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Surprise! Skilled Young Men Benefit Most from 3G Mobile Internet Access

By Guest Writer on September 23, 2021

mobile phone impact

Enabling universal access to the internet is deemed as a critical step towards achieving prosperity in developing countries.The digital landscape in Sub-Saharan Africa has fast-growing mobile broadband internet networks, which have increased three-fold from 24% to 75% between 2010 and 2019.

However, despite enthusiasm around the potential role that internet plays in spurring growth and tackling poverty across developing countries, there is limited evidence on the welfare effects of mobile broadband internet – particularly among the poor and vulnerable in Sub-Saharan Africa.

  • What are the impacts of expanding mobile broadband coverage on poverty, household consumption and labor market outcomes in developing countries?
  • Who benefits from improved coverage of mobile internet?

These questions are particularly important in Africa where a predominant share of people have access to the Internet only through their mobile phones. In particular, Tanzania is among the top few countries where notable increases in mobile phone and smartphone penetration are expected in the coming years.

Who Benefits from Mobile Internet Access?

Mobile Broadband Internet, Poverty and Labor Outcomes in Tanzania applies a difference-in-differences estimation using panel household survey data combined with geospatial information on the rollout of mobile broadband coverage in Tanzania.

We leverage three waves of a nationally representative longitudinal household survey on living standards in Tanzania with geospatial information on the rollout of mobile broadband coverage between 2008 and 2013, which shows 3G population coverage more than doubling from 16% to 35%.

By matching the location of each household in the panel survey with coverage maps of mobile internet, we can determine with precision the time when individual households began receiving mobile internet coverage, and we can empirically test whether the staggered rollout of mobile internet networks has contributed to changes in welfare and poverty reduction.

Our main results show significant positive effects of mobile broadband coverage on house- hold per capita consumption. Households that resided in areas covered by 3G experienced an 7-11 percentage point increase in total per capita consumption. These digital dividends materialize over time and become statistically significant after more than one year of ex- posure to 3G coverage.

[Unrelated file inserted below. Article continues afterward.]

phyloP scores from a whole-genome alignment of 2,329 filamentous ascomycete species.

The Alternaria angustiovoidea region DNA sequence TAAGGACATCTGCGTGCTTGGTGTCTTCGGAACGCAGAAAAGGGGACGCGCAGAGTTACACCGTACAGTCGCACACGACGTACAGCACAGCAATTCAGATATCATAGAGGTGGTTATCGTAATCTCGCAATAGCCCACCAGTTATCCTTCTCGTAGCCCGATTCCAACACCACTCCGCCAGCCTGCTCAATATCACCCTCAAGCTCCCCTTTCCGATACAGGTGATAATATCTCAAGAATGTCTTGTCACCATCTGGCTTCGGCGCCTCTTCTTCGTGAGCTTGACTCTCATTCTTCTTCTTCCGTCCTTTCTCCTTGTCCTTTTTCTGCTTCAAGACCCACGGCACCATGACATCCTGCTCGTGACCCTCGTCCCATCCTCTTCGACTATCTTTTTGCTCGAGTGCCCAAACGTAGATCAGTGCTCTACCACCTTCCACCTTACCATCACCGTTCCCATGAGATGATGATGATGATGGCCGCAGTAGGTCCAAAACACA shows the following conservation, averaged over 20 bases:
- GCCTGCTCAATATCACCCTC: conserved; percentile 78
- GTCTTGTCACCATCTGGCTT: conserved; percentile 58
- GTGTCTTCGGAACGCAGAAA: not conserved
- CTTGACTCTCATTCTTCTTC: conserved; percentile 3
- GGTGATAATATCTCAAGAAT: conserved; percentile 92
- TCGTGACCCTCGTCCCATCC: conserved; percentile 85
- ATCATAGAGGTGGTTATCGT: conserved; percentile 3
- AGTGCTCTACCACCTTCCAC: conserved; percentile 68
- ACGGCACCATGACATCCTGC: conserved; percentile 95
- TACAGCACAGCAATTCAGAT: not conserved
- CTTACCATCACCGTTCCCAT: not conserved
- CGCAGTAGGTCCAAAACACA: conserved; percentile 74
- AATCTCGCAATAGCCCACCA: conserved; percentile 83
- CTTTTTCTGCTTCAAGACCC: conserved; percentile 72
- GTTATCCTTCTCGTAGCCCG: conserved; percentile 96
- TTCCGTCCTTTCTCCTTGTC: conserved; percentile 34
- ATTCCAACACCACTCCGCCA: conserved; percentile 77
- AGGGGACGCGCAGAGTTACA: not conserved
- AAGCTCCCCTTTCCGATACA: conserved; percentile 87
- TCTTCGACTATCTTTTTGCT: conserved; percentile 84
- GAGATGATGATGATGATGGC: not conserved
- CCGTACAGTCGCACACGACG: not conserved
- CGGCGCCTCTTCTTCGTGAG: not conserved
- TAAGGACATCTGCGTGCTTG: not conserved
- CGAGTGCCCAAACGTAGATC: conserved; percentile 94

Mobile internet coverage also reduces the proportion of households below the national poverty line by 5-7 percentage points. These results are consistent and similar in magnitude to recent studies for Nigeria, the Philippines, and Senegal. These effects are heterogeneous.

Mobile Internet Benefits Skilled Men

Working age individuals living in areas covered by mobile internet witnessed an increase in labor force participation, wage employment, and non-farm self-employment, and a decline in farm employment. These effects vary by age, gender and skill level.

Younger and more skilled men benefit the most through higher labor force participation and wage employment, while high-skilled women benefit from transitions from self-employed farm work into non-farm employment.

Differently to men, we do not find evidence of changes in female labor force participation or changes in wage employment for women. These findings are consistent with previous studies which suggest that, while women can benefit from digital technologies, they often face greater difficulties to leverage them due to a mix of social norms, intra-household dynamics, lack of access of productive assets, and being less likely than men to use the internet.

This shows that while mobile technology can enable individuals to improve their welfare, some socioeconomic and demographic groups still face significant barriers to materialize the potential gains of being connected. This highlights the importance of ensuring that these underserved groups, particularly women but also older individuals, those living in rural areas, illiterate and the poor have the skills and resources to leverage the economic opportunities brought by digital technologies.

A lightly edited synopsis of Mobile Broadband Internet, Poverty and Labor Outcomes in Tanzania by Kalvin Bahia, Pau Castells, Genaro Cruz of GSMA; Takaaki Masaki and Carlos Rodriguez-Castela of The World Bank, and Viviane Sanfelice, Temple University

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One Comment to “Surprise! Skilled Young Men Benefit Most from 3G Mobile Internet Access”

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